HAfter finally publishing her first novel, Alex Aster feels discouraged. The book had sunk during the pandemic and she had been let go by her literary agent. Then, on March 13, 2021, she decided to take to TikTok, asking her followers if they wanted to: “read a book about a cursed island that only appears once every 100 years to host a game that gives the six rulers of the kingdom a chance to break their curses.” One of the leaders must die, the short video reveals, “even if love complicates everything” for the heroine, Isla Crown.
Aster wasn’t expecting much, especially when she arrived a few hours later to see that her post had only garnered around 1,000 views. Maybe the world of books was right, she thought. Maybe there was no market for Lightlark, a young adult story she had been writing and rewriting for years, with no interest from publishers. The next day, however, she woke up to find that her video had been viewed over a million times. A week later, Lightlark had gone to auction and she had a six-figure contract with Amulet Books. Last month, Universal preemptively bought the rights to the film for, in its words, “more zeros than I’ve seen in my life.”
It hits shelves August 23, and BookTok – a thriving sub-community of avid readers on TikTok – is going wild for this story that strikes the sweet spot between deadly competition from The Hunger Games and Sarah J Maas “romance”. . A court of thorns and roses. It’s gloriously dramatic and passionate, just the way BookTok likes it. Isla’s first encounter with Grim, the ruler of Nightshade with a “severely cut face” and a voice “dark and striking as midnight” finds her “eyes all over her” and her skin feeling “inexplicably electric”. There’s sure to be fireworks to come, and teenage readers will love Aster’s intricate detailing of the various realms that make up the world – Wildling, Starling, Moonling, Skyling, Sunling, and Nightshade. Isla, we learn, is a Wildling – one of a breed that has “always been proud of its body…loved wildly, lived freely and fought hard”. Their curse is unfortunate – to kill anyone they fall in love with – and to “live exclusively on human hearts”.
“If you take a look at TikTok, it’s easy to see that Lightlark is one of the most anticipated new books,” says Florentyna Martin, head of children’s books at Waterstones. “Booksellers and critics are already excited about this magical new world.”
“Since I saw Alex’s video on TikTok describing the plot, I knew this would be the book for me and it’s one of my most anticipated fantasy releases for this year,” says Emily Russell , which has 2.3 million likes for her. @emilymiaahreads Account. Kate Wilson, who has 13.7 million likes for her @kateslibrary TikTok account, accept. “I’ve seen a lot of it on BookTok already and I think it has the potential to get really big there – it looks like it has the perfect balance of fantasy and romance that people are looking for.”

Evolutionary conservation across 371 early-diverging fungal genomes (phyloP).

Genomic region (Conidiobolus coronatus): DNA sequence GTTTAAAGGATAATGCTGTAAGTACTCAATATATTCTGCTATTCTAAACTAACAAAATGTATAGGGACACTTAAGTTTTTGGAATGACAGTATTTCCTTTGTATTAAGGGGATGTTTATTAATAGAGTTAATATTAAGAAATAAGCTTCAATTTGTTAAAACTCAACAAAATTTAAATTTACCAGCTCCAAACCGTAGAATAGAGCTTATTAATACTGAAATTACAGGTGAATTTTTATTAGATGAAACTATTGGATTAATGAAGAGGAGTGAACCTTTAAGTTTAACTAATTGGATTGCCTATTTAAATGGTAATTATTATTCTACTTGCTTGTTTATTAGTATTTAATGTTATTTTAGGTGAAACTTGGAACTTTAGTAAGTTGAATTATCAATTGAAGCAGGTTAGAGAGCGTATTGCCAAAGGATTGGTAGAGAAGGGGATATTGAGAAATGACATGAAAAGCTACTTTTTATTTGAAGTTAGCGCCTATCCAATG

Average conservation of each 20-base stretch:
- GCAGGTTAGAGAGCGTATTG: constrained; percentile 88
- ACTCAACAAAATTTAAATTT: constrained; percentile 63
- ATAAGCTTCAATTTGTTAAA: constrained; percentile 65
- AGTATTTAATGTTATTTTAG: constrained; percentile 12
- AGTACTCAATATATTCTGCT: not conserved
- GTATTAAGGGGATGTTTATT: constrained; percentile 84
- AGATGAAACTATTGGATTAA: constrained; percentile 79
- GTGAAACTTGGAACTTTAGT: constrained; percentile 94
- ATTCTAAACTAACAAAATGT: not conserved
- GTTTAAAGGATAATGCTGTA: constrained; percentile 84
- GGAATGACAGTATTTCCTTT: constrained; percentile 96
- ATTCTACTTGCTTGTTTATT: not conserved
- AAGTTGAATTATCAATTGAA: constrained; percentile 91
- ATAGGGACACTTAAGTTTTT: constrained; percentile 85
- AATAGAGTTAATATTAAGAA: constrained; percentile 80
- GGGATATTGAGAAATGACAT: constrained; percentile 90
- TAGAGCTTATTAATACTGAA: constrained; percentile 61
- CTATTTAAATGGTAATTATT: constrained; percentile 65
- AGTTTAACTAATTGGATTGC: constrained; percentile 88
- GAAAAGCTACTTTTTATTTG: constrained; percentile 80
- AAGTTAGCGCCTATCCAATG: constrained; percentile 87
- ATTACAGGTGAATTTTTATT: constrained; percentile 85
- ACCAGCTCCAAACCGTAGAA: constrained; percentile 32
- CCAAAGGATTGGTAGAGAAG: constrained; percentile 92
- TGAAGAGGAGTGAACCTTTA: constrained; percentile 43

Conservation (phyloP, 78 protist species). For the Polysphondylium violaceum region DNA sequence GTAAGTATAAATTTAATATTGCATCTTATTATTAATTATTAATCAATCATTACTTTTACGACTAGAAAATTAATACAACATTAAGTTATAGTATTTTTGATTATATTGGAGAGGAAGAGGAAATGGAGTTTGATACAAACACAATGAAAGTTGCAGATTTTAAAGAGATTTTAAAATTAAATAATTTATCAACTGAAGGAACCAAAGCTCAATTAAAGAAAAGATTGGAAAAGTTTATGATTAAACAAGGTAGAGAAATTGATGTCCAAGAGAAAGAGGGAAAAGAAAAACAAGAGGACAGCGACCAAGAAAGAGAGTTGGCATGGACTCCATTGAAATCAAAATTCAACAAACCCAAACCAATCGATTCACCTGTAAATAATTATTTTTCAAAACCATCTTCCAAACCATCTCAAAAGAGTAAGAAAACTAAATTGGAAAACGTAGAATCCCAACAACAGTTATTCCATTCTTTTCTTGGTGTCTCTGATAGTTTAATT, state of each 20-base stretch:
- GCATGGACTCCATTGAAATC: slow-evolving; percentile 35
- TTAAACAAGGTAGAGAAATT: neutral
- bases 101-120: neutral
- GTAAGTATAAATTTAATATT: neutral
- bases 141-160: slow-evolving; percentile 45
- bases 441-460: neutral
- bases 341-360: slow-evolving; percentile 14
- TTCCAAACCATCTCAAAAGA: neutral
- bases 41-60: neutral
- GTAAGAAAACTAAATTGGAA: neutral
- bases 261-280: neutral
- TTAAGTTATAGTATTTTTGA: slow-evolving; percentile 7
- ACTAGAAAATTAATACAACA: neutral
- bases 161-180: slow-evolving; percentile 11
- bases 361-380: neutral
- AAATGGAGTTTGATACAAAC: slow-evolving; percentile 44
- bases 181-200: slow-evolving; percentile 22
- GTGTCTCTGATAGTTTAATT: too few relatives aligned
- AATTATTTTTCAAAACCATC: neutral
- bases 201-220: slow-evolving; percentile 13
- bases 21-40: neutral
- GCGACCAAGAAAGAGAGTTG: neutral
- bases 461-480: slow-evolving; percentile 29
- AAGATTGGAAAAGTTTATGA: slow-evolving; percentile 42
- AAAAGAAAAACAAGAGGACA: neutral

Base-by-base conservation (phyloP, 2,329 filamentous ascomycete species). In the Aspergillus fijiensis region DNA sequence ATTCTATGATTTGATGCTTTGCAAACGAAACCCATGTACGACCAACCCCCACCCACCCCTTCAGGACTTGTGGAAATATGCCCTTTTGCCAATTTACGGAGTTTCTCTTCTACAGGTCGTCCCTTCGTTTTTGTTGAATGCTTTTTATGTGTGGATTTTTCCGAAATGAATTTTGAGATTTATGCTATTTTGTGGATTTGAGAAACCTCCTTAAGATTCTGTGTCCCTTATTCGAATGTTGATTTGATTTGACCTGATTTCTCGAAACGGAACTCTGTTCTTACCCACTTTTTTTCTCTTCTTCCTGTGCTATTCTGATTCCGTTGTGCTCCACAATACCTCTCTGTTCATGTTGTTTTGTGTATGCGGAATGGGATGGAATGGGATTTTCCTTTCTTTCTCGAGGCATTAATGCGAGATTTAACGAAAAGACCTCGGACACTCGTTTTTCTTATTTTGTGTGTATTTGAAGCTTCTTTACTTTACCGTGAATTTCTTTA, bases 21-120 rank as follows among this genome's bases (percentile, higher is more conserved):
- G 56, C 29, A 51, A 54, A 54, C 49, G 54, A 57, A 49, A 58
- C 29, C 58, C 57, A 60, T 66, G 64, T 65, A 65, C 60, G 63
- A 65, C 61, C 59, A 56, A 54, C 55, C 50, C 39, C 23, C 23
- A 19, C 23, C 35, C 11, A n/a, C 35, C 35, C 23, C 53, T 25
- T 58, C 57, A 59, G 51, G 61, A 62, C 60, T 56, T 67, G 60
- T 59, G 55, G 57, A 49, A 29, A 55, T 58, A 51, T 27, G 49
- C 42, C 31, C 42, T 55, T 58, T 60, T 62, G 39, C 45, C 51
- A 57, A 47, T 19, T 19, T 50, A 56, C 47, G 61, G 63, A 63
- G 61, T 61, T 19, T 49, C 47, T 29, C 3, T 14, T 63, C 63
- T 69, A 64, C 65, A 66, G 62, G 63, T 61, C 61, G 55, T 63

Aster, who is 26, started trying to get a book deal when she was 12. would have been nicer to me. She wrote one novel as a preteen, another in high school, and three in college – including an early draft of what would become Lightlark. None sold. His sixth book, Curse of the Night Witch, inspired by Latin American myths told to him as a child by his Colombian grandmother, found a publisher but not huge sales. Her agent, frustrated with Aster’s focus on rewriting Lightlark’s releases, dumped her.
“I was back to square one,” says Aster. “So I wrote Lightlark, this book that everyone told me wouldn’t break through in the saturated market. I wrote the book I wanted to read, with everything I loved in it.
The editors, again, said “no thanks”. “People were like, ‘Oh, I really like that. But I don’t think it will sell,” says Aster, who thinks the book industry has been slow to wake up to the power of BookTok. (Not anymore: every YA publisher worth their salt now works with “book influencers” on the platform, having seen them send sales through the roof.) “There’s such a big disconnect between the people making decisions in the boardrooms and the readers who crave these kinds of books,” says Aster.
Aster already had a nickname for herself on TikTok; she wrote the song Divine, which took off on the platform during containment. But she had no real knowledge of BookTok when she posted her video on Lightlark. “I was lucky in the way I threw it,” she says. “TikTok is so temperamental. If I hadn’t described it in the right way, if I hadn’t chosen the right sound… The way the algorithm works is if the first people who see it like it and share it, then it will show it to more and more people. So I think that’s really a testament to how well this video was suited to convincing people.
But TikTok is not, she says, “something anyone can play.” “People see what happened to me. And they’re like, ‘Oh, I can just make a video and get a six-figure deal.’ I wish it was like that. I wish it was that way simple,” she says. For Aster, BookTok is about BookTokers — reviewers who read a book, like it, and send it viral — such as @thecalvinbooks; @moongirlreads and @aymansbooks. The latter is the handle of Ayman Chaudhary, who is particularly enthusiastic about Lightlark. “Alex perfectly embraces a complex world [while] also giving us a heartbreaking romance,” she says.
Those TikTokers drawn to Aster’s storyline last March followed his journey to a book deal, a movie deal, and a recent unveiling of the book’s cover in Times Square in New York – a cover voted for by BookTok itself. . “I told my publisher that I’m very grateful to BookTok. They’re the reason I got this book deal and I wanted them to pick the cover,” Aster says. “I didn’t tried to hide the fact that I failed for so long. I had no plan. I just wanted to be part of this community. And that led to some great moments.